1

As far as I know, both of these sentences are correct:

Who do I have to talk to?

To whom do I have to talk?

However, this is a quotation from a movie:

To whom do I have to talk to?

The second to seems to be redundant to me. Is the above sentence correct or is it a mistake in the movie?

  • 1
    Some English speakers will tell you that the first sentence is incorrect. Those people are wrong; ending a sentence in a preposition is perfectly fine, especially in a wh-fronting construct like that. However, "To whom...?" is generally more formal than "Who... to?" – Kevin Jan 31 '16 at 4:04
  • @Kevin - And attempts to adhere to that myth are what often cause a speaker to misspeak, as D-Rex said in an answer. We start with "To whom" in an effort to put that preposition at the start of a sentence, but then still include it at the end where it sounds natural, because talk to can work as a phrasal verb. – J.R. Jan 31 '16 at 8:37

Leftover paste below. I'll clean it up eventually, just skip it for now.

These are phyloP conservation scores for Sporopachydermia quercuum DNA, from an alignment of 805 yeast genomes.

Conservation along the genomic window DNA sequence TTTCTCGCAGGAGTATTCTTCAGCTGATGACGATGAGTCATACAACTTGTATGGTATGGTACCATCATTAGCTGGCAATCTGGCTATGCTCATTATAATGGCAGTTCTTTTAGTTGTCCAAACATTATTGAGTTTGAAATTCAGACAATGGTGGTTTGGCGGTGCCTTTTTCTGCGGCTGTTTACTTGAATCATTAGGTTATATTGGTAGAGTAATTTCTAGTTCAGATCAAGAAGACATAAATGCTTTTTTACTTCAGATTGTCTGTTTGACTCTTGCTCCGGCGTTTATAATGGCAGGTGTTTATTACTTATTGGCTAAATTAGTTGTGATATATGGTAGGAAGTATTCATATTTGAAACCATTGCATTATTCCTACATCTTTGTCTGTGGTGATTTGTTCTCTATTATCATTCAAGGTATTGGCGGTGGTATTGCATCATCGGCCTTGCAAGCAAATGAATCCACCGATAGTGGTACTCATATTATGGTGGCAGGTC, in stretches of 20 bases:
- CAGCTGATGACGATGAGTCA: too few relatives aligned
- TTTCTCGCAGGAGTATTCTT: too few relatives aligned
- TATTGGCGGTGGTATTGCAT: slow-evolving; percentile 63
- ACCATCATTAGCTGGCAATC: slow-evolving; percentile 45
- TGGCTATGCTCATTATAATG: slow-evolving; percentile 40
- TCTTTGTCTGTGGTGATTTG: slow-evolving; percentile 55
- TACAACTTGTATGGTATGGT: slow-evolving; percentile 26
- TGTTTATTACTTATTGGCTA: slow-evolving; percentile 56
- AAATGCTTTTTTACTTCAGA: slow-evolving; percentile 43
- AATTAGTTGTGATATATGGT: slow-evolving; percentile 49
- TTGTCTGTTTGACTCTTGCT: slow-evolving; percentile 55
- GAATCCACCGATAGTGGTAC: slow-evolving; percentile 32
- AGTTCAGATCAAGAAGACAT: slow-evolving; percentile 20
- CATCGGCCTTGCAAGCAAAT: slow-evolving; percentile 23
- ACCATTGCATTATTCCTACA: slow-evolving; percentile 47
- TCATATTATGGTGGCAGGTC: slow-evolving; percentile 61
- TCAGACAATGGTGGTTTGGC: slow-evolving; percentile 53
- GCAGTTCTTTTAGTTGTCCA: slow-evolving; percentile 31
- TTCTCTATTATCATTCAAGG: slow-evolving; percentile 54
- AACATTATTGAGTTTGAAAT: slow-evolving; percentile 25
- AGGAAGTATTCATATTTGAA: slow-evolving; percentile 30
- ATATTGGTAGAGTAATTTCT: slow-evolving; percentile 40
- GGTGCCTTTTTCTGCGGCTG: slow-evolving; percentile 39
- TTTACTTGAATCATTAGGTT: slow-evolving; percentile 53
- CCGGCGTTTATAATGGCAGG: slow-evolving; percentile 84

5

You are correct, the second 'to' in the movie is redundant. It's a mistake that happens more often when speaking aloud, because you've forgotten the beginning of your sentence by the time you got to the end.

It's possible the character was attempting to speak more formally and screwing it up, which might reveal something about their character.

  • I'm not sure what it would "reveal" about a character – except that maybe this character's mother was a grammar teacher :^) This "mistake" might well have been written into the script deliberately just to make the character sound more realistic. After all, I don't know anyone who would say that second sentence ("To whom do I have to talk?") during a conversation. – J.R. Jan 31 '16 at 8:34
  • It could be a character who wants people to think they are more educated, but they actually aren't, so in an attempt to say the phrase "To whom do I have to talk", they err and say it wrong, showing that they aren't actually as educated as they are pretending to be. – Diminutive Rex Feb 1 '16 at 18:16
  • Sounds like a long shot to me, but anything is plausible, I guess. – J.R. Feb 1 '16 at 19:40

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